Difference between Capital Expenditure and Revenue Expenditure

corporate accounting for small businesses

Within corporate accounting for small businesses, expenditure and income are part of everyday activity. But, do you know that business expenses are categorised differently.

In any business accounting and finance, four things occupy major attention that is mentioned as follows:

Capital: The sum that goes into the business as owner’s investment, the interest of which is paid regularly thereof! 

Revenue: The total earnings of a business as a result of total sales

Income: The total money made as a result of trading in other activities apart from the sale of the goods

Expenses: All the resources put to work as an input to generate output in monetary terms

From here comes expenses. Typically spending on furniture repair and spending on manufacturing are classified differently in small business accounting services. Let’s look at Capital expenditure and revenue expenditure precisely:

What is Capital Expenditure?

Capital expenditure within business accounting terms is the expense used to acquire, repair, and upgrade long-term assets in a firm. The assets mentioned include Plants, Property, and machines collectively called PP&E. These refer to machinery, infrastructure, and workstations, that offer long-term service to the business. Anything offering productivity for more than one accounting year is taken as long-term within the business premises.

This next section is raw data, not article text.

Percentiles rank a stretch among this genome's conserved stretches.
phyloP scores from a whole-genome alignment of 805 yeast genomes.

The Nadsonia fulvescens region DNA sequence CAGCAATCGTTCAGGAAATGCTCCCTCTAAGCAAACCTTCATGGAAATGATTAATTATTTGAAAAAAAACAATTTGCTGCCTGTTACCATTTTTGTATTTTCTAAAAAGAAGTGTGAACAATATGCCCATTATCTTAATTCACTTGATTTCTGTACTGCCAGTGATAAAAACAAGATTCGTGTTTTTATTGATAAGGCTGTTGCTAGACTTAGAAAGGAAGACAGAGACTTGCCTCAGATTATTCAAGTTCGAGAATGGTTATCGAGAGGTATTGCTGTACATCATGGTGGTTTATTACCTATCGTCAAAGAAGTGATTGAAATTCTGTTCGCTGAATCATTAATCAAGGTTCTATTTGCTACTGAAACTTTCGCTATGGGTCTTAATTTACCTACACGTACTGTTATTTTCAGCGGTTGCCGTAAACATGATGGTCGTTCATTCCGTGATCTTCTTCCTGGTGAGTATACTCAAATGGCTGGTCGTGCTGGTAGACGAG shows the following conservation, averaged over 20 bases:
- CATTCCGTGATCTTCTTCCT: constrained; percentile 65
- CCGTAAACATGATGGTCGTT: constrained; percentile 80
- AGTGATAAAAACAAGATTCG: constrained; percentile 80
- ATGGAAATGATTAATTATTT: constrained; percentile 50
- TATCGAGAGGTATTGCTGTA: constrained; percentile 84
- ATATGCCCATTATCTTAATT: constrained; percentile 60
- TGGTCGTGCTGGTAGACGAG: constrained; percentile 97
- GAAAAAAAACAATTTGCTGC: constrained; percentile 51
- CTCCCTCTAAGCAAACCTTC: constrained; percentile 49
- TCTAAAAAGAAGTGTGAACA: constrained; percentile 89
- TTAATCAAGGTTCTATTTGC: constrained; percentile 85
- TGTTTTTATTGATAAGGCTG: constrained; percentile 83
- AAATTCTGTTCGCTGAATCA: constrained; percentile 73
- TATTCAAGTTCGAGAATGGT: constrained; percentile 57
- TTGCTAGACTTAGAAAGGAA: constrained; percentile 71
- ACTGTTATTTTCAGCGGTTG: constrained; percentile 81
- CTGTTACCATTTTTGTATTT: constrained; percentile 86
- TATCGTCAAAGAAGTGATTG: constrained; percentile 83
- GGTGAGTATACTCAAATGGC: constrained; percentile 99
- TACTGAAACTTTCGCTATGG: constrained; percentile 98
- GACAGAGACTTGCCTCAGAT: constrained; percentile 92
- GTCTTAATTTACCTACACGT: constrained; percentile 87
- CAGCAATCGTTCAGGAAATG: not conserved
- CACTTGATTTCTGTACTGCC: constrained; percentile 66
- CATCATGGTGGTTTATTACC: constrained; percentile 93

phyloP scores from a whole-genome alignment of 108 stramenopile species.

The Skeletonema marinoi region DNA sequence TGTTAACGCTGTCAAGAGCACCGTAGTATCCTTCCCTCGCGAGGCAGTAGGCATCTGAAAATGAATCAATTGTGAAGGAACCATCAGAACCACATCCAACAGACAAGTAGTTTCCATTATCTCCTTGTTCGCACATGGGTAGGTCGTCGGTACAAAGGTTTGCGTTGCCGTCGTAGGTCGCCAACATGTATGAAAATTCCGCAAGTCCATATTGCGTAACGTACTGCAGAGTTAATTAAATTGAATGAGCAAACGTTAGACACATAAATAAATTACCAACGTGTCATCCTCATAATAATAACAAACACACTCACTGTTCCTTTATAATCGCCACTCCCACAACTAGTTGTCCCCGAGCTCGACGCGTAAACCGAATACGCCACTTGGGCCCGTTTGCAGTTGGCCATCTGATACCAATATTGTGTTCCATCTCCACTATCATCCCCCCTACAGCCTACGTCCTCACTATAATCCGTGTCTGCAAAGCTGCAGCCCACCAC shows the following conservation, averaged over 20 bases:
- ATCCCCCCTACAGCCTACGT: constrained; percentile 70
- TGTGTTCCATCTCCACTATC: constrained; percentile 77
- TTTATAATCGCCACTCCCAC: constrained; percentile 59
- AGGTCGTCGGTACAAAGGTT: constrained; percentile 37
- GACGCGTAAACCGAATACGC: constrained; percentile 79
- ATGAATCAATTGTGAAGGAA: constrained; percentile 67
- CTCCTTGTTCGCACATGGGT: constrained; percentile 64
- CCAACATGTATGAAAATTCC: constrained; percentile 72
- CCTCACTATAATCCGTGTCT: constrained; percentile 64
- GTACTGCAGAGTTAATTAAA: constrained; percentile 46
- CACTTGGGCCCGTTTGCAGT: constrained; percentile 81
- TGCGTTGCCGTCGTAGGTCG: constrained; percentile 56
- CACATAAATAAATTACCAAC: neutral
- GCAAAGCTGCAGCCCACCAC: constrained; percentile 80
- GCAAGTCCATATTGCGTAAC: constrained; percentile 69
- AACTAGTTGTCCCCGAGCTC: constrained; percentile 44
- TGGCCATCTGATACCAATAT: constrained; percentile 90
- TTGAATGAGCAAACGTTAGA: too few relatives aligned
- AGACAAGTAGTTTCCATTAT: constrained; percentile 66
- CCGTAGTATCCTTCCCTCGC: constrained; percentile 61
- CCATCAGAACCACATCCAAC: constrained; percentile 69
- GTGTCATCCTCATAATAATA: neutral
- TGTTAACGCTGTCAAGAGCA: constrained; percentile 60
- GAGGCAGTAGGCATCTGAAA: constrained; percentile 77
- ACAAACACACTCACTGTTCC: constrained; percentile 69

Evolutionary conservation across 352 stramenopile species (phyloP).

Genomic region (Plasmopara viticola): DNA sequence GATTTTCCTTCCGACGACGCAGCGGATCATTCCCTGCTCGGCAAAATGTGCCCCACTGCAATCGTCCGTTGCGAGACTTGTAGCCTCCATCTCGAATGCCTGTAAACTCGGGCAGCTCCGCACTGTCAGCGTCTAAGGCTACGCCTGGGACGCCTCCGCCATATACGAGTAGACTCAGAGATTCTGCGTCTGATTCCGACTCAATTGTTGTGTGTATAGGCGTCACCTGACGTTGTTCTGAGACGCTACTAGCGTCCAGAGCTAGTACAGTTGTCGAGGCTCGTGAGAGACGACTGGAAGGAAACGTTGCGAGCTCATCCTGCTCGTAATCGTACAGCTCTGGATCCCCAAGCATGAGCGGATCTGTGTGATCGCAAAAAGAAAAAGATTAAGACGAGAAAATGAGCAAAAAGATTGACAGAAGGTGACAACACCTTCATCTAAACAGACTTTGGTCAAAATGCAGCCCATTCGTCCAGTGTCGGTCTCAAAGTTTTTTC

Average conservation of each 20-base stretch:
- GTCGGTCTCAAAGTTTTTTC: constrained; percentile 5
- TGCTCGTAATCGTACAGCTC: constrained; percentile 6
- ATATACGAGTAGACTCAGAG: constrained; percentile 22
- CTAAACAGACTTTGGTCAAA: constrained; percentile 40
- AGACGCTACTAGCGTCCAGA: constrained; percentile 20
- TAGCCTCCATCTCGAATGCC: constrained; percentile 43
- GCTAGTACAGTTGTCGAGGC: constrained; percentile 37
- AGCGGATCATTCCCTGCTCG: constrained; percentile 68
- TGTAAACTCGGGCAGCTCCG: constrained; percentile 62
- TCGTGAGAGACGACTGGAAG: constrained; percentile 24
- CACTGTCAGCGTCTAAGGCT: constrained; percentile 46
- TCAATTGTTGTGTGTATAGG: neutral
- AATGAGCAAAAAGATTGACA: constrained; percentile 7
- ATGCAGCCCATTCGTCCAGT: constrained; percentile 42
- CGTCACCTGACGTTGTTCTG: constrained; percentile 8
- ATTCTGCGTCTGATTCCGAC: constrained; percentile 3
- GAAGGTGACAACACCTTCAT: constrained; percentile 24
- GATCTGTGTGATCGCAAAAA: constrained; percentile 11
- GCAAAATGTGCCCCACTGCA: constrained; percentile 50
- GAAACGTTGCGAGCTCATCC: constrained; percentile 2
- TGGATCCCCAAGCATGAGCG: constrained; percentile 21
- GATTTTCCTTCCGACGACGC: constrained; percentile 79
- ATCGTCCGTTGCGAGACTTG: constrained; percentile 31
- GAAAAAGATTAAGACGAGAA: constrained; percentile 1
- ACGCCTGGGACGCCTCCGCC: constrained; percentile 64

When a business invests on a big scale to acquire resources like plants and machinery, the production accelerates through them for an extended period. Such kinds of expenditures are called capital expenditures.


Spending on acquiring long-term assets

Spending on repairing of a long-term asset (old machinery)

Buying office equipment

What is Revenue Expenditure?

The routine expenses within a business that aren’t high on value terms and spent to maintain the day-to-day activity inside a company is called revenue expenses. 

Quite contradictory to its name, revenue expenditures do not contribute to increased revenue but rather help maintain it. The expenses do the job only for the particular accounting year and require another investment for another accounting year. These are recurring expenses that should be made again and again.

Revenue expenses are of two types:

Direct Expenses: The cost of using raw materials to convert them into final goods

Indirect Expenses: Costs related to selling and distributing goods irrelated to manufacturing.


Buying raw materials

Renovating office building

Paying electricity and lighting bill

With a detailed classification of both kinds, it would be easy for you to interpret the difference between them and reach a level of understanding.

FinBridge is your business bookkeeping service provider alongside other services like payroll accounting, tax compliance, and others. We are a team of expert accountants, bookkeepers, payroll accountants, tax and accounting service providers working to bring functionality to your business. Our work has proven quality and accuracy, coming from a team where knowledge in finance thrives at its best.  

Leave a comment

Your email address will not be published. Required fields are marked *